Semi Chisel v Full Chisel
There are two basic cutter types on all chainsaw chains; semi chisel and full chisel.
Semi chisel chain is used by around 90% of wood cutters. It has a round working edge and is designed to last longer in hard, dirty or dry woods than full chisel chain.
Full chisel chain is a faster cutting chain. It has a square working edge and is designed for use in green or soft woods. It will lose its edge quickly in hard or dirty wood.
Sprocket Nose Bars v Hard Nose Bars
Chainsaw bars run two basic noses, sprocket nose or hard nose.
Sprocket nose bars are used by the vast majority of wood cutters.
The sprocket on the nose reduces the power required to drive the chain around the bar.
If the sprocket nose engages the wood too often, or makes contact with particularly dirty wood or the ground itself, it can damage it quickly.
Hard nose bars are ideal if you tend to use the nose of your bar when cutting or you are cutting in particularly abrasive conditions.
They create more friction on the chain so require more oil to run effectively. The friction will also marginally reduce the power of your saw.
Laminated Bars v Professional Bars
Laminated bars consist of three pieces of metal, riveted together. The body of the bar isn’t visibly different to a professional bar.
Professional bars are solid, laser cut bars that usually have a replaceable sprocket nose. On average they should last around 30-40% longer than a laminated bar.
Laminated bars are used by over 90% of woodcutters, including many professionals. As long as they are properly maintained they will last for a very long time.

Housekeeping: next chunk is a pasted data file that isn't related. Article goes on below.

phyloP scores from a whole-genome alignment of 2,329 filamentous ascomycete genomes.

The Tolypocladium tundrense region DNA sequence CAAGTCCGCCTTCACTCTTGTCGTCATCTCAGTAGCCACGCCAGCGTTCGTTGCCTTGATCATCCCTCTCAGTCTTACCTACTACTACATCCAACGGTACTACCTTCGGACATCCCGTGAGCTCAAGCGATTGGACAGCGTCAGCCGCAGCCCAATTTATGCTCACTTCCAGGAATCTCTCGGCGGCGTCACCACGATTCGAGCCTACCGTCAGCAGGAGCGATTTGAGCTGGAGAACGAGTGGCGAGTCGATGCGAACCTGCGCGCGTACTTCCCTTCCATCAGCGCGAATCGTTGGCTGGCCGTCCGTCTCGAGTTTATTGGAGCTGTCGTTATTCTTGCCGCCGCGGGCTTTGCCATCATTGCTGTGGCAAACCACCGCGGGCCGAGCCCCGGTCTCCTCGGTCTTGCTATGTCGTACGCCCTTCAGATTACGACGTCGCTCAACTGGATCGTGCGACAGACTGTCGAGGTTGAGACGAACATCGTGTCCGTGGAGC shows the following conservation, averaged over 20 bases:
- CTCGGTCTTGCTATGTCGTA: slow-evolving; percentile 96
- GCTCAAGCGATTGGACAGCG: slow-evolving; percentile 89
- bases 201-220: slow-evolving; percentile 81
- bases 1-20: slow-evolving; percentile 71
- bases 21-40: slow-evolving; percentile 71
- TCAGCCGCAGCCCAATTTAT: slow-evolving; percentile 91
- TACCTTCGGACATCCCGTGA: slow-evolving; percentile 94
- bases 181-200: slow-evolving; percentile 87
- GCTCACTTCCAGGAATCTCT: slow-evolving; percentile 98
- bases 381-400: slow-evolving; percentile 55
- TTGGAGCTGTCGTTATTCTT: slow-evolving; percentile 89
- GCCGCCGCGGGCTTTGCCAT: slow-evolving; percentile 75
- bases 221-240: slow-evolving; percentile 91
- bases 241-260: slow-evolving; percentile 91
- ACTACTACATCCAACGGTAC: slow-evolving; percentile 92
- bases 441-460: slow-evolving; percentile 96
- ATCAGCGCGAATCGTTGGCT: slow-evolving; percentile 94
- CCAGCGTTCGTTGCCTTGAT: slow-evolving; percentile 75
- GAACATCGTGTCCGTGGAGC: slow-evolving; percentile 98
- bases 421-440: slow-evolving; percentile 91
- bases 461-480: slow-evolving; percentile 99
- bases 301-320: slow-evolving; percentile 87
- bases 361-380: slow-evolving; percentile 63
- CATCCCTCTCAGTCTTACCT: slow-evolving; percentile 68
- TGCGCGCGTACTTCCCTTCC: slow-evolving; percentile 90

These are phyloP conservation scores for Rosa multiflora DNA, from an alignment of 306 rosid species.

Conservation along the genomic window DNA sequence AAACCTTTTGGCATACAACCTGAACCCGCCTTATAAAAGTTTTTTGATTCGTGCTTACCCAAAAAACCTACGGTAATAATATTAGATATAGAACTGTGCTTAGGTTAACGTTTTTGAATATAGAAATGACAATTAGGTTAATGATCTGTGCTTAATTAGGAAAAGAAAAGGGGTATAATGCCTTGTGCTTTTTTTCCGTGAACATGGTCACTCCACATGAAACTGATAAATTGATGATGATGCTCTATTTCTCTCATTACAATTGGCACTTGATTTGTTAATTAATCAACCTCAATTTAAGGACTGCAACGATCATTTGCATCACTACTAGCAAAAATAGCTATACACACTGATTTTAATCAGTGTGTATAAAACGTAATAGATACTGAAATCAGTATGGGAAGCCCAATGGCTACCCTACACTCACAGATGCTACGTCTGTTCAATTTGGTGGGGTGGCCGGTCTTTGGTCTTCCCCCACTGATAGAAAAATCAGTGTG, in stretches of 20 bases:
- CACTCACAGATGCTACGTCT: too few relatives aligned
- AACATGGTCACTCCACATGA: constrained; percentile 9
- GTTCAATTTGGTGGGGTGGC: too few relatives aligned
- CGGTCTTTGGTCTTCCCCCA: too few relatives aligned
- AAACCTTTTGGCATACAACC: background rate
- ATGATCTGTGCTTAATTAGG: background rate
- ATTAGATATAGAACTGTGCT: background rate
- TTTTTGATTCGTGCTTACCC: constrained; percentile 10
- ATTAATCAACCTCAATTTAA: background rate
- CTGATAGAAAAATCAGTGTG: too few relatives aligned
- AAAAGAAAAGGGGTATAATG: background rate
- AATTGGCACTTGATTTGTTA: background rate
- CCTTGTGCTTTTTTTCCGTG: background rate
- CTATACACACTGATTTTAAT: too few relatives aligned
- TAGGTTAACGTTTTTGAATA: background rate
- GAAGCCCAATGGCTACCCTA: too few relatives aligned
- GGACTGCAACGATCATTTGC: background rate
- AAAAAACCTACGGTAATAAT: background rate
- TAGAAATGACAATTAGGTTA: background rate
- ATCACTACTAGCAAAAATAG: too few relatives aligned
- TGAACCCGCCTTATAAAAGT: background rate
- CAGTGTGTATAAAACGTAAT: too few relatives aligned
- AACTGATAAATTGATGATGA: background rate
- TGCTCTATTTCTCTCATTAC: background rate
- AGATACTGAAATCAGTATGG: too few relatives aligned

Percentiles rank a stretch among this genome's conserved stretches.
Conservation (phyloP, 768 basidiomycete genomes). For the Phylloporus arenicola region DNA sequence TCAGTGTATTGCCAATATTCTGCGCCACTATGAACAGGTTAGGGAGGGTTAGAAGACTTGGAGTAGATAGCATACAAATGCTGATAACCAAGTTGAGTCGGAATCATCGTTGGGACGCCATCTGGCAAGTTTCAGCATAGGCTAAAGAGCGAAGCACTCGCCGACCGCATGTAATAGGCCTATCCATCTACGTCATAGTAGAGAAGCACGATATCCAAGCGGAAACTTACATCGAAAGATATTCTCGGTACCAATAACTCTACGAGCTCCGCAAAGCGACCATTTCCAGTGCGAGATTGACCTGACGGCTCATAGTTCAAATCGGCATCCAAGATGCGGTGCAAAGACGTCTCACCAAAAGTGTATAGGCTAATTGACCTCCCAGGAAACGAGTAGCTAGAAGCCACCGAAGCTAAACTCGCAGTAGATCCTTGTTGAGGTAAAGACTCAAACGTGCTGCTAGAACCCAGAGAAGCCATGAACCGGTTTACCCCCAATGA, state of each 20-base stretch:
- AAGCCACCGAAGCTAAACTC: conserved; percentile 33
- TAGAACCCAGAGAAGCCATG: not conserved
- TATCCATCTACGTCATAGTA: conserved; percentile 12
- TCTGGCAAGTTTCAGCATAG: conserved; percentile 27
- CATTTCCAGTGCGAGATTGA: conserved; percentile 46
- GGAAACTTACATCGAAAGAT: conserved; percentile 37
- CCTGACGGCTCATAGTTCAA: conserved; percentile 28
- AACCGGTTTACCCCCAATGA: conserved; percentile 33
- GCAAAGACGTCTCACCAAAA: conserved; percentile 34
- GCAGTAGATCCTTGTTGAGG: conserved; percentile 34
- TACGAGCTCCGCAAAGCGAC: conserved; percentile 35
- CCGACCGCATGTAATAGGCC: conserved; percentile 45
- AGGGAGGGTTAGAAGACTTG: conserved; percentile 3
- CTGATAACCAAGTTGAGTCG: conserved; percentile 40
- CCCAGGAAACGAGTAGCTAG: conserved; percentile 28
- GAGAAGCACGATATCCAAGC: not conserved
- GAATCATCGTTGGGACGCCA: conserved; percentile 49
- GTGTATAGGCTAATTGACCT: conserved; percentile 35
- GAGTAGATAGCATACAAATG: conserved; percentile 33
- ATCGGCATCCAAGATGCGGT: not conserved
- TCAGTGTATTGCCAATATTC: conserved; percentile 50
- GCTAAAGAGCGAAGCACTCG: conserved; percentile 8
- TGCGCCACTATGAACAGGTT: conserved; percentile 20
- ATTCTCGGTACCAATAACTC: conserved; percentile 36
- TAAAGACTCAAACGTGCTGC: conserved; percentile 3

Skip Tooth Chain v Ripping Chain
10° ripping chain
• Smoother cut than 25-35 degree angle chain
• Cuts slower than 25-35 degree angle chain
• Requires very high CC chainsaws to operate
• Ideally recommended for stationary engine driven milling machines.
• Not to be used for cross cutting, only cutting with the grain (slabbing)
• Not recommended for hand held saws
25° Skip tooth chain
• Use on longer bars to allow for added chip clearance or when a bar longer than ideal for a given power head is used. Fewer teeth require less power to operate
• Use with dirty woods like stringy bark to help clear the cutters more efficiently
• Can result in a lot of “chatter” on shorter bars as there are less teeth to engage the wood
• Doesn’t create as smooth a cut as ripping chain
• Can be used for cross cutting or cutting with the grain
What angle should I sharpen my chain at?
Chain manufacturers recommend different sharpening angles for different brand chains.
Jono & Johno recommends a 25 degree sharpening angle for their Hurricane Chain and 30 degree angle for Carlton chain.
For all other brands please consult your chain manufacturer to establish the appropriate angle for your chain.
Do you sharpen semi chisel chain differently to full chisel chain?
In short, yes. Full chisel chain ideally requires a ten degree downward tilt of your file (not to be confused with your 25-35 degree sharpening angle) when sharpening. This creates an extra sharp point on your cutter.
However if you sharpen full chisel chain at the standard 90 degree angle from the cutter it will still perform as a full chisel chain. It will only have very marginally reduced cutting speed if you don’t use the ten degree tilt.
Click here to view a video on how to sharpen semi chisel chain
Click here to view a video on how to sharpen full chisel chain
What size file do I need?
File size directly corresponds to the ‘pitch’ of your chainsaw chain.
Pitch File size
3/8”LP (low profile): 5/32 file
.325” 3/16 file
3/8” 7/32 or 13/64
What are the rakers and how do I maintain them?
Rakers on a chainsaw chain are used to prevent the entire length of the cutting tooth engaging with the wood. As your cutting tooth wears down you will need to file very small amounts of the raker tooth down. If this is neglected then the chain will eventually stop cutting. It is recommend that you use a depth gauge tool when filing the rakers down.
Is it important to maintain consistent sharpening angles on all teeth?
Absolutely. If there is variability in the angles your cutting teeth are sharpened at then you may find your chain starts to produce uneven cuts, pulling your chainsaw bar to one side.